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Swedish-German geopolitics for a new century: Rudolf Kjellén's ‘The State as a Living Organism’


Rudolf Kjellén was an important political scientist during the first half of this century. He is perhaps the most influential Scandinavian political scientist ever. Together with the political geographer Fredrich Ratzel, Kjellén was the founder of the German geopolitical school. All his major works were translated into German, but they were, to my knowledge, never translated into English. They were important sources of inspiration for the leading geopolitical theorist and military general, Karl Haushofer.Karl Haushofer, Grenzen in ihrer geographischen und politischen Bedeutung (Berlin Grünewald: Kurt Vowinckel Verlag, 1927); Dan Diner, ‘Grundbuch des Planeten’—Zur Geopolitik Karl Haushofer, Vierteljahrshefte für Zeitgeschichte,32: 1 (1984), pp. 1–28; Barbro Lewin, Johan Skytte och de skytteanska professorerna[Johan Skytte and the Skyttean Professors]. Acta Universitatis Upsaliensis (Skrifter utgivna av Statsvetenskapliga föreningen i Uppsala, 100), (Stockholm: Almqvist & Wiksell International, 1985); Rainer Sprengel, ‘Land und Meer—Eine diskursanalytische Betrachtung’, WeltTrends (1994), pp. 61–84. By the time of his visit to Sweden in 1935, Haushofer was about to publish the 25th German edition of Kjellén's Die Grossmächte [The Great Powers].Edward Thermænius, ‘Geopolitik och politisk geografi’ [Geopolitics and Political Geography], Statsvetenskaplig tidskrift, 19 (1937), pp. 213–328. The idea that states were not fixed juridicial entities but dynamic organisms competing on the international scene, was something that appealed to Haushofer. He was to fuse this thought with Ratzel's concept of Lebensraum, that was later to reach Hitler.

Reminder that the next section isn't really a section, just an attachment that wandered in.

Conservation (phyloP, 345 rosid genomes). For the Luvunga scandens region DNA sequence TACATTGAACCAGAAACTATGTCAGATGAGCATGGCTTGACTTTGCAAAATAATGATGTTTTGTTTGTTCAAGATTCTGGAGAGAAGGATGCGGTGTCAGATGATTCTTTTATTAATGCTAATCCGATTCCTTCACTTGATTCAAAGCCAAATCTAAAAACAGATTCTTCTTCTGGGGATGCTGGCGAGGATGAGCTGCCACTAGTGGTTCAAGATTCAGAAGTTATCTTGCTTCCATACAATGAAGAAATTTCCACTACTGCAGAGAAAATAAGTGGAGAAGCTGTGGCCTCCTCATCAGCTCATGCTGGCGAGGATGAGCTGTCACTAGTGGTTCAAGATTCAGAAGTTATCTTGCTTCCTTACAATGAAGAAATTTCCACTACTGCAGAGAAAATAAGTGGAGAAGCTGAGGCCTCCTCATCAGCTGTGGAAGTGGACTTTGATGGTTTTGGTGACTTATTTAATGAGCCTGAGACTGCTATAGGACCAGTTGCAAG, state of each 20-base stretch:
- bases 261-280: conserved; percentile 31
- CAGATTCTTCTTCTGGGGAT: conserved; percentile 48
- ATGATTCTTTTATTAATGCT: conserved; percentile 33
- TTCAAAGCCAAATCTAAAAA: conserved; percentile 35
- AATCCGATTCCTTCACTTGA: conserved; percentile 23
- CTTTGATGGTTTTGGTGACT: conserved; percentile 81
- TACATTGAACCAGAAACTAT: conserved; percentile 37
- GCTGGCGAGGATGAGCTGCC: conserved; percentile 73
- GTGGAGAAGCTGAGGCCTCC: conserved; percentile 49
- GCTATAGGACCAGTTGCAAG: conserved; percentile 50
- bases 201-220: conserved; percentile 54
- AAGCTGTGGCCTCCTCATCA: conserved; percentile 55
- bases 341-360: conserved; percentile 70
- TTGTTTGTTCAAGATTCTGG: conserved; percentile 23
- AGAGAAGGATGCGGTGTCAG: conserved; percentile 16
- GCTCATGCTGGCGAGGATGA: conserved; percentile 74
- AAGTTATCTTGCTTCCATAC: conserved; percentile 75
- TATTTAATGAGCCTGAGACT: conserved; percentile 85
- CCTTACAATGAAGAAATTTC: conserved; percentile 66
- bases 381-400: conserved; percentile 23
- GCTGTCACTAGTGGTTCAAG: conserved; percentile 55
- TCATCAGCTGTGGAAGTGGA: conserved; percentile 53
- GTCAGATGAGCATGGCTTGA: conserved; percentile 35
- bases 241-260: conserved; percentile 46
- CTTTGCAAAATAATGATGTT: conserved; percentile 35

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Review of International Studies
  • ISSN: 0260-2105
  • EISSN: 1469-9044
  • URL: /core/journals/review-of-international-studies
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